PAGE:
Jo[seph] Gales Jr. to MVB, 26 October 1824
Oct. 26, 1824.
I will endeavor to seal my letters better, though not at all suspicious of the fidelity of the Post Office.
With respect to Mr. Clay & Mr. Adams, if it be necessary to make a selection, I should myself prefer, on further consideration, that a part of the votes of NewYork should be cast to the latter, as the least dangerous candidate of the two.
As to the V. P. Judge Skinner will be written to, probably by the next mail, not by me, but by one who is less nearly connected with the present contest, and will be less likely to be suspected of interested motives by those who do not know us. ^I mean Saml. H. Smith, my quondam partner or magister.^ You know him: he is an honest man, though not practical: is devoted to Mr Crawford, and has ^among men of advanced and middle age^ a certain reputation as a politician, which he acquired by his former absolute devotion to Mr Jefferson. I have had for many years but little intercourse with him, but have entire confidence in his secrecy & probity to any cause he undertakes. Whether he has taken the hint from Mr Crawford in whole formely he is very intimate, or whether a gleam of light has accidentally broke in upon him, so it is, he has confided to me, within two days, his views on things, and he has taken up a determined resolution that your merit & disinterested conduct entitles you to the preference for the Vice Presidency. I suspect that it has all grown out of a conversation between Mr C. & myself which took place in the presence of Mr C's family some ten days ago: but it would shock Mr. S's pride to have it suspected that his views are not original. Be that as it may, having been written to by one of his old acquaintance, who is a Member of the Virga. Central Comee, he has written to him very strongly on this point. He will do the same to Judge S. with whom he has little or no personal acquaintance, on the score of political affinity, ^at my suggestion,^ and I hope as one of the old true blue Jeffersonians, what he writes will have some weight. We have also written to No Ca. I have myself less & less disposition to see Mr Clay elevated to the second place when I see his indefatigable efforts to work into the Ho. of Reps, to get himself, whom he knows not to be the choice of one-tenth of the people, elected to the first place in their gift.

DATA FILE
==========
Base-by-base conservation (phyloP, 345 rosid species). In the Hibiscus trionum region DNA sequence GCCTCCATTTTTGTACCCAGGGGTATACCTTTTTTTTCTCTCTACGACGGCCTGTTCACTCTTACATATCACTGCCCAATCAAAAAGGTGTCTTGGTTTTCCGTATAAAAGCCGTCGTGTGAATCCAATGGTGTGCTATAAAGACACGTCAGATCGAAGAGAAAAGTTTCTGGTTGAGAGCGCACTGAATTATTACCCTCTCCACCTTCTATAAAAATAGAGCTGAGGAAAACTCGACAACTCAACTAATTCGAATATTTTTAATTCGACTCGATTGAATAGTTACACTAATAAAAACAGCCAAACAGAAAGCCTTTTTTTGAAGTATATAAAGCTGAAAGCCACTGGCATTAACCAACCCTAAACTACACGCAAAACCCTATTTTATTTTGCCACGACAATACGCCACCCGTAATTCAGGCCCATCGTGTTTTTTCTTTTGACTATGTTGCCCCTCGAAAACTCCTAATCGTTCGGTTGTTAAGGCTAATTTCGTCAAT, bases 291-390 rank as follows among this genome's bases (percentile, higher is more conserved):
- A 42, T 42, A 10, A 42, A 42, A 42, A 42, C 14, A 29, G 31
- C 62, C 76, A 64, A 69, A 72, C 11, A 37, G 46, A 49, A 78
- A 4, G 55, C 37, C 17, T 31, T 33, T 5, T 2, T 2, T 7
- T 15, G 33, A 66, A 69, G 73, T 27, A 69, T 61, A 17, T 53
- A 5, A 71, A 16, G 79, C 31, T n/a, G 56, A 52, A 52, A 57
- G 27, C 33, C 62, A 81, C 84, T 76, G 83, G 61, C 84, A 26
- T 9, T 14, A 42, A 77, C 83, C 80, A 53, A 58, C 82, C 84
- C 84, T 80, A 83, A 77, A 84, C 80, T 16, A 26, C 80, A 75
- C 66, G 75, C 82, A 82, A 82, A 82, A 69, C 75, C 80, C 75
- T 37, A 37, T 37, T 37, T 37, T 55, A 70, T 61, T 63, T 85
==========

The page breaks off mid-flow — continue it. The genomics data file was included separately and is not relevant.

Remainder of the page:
I have no doubt your estimate too truly the frailty of the tenure of men's allegiance to professed principles. But I trust you will be able to hold on. If obliged to give way, I think Mr. A. less dangerous in the Ho. of Reps, and indeed out of it, than the others.
My father & brother have been making great exertions in No Ca. and I hope for
the favorable results. If we succeed there, means have been taken to place before her Electors & her Reps in Congress our views as to the second office. Her Senators, I fear would both be agt us, in the event of the Election going to that body. It is better however, to fall sword in hand, than ignobly to give up the ship.
With the highest respect
Faithfully Your obed sert
Jo: Gales Jr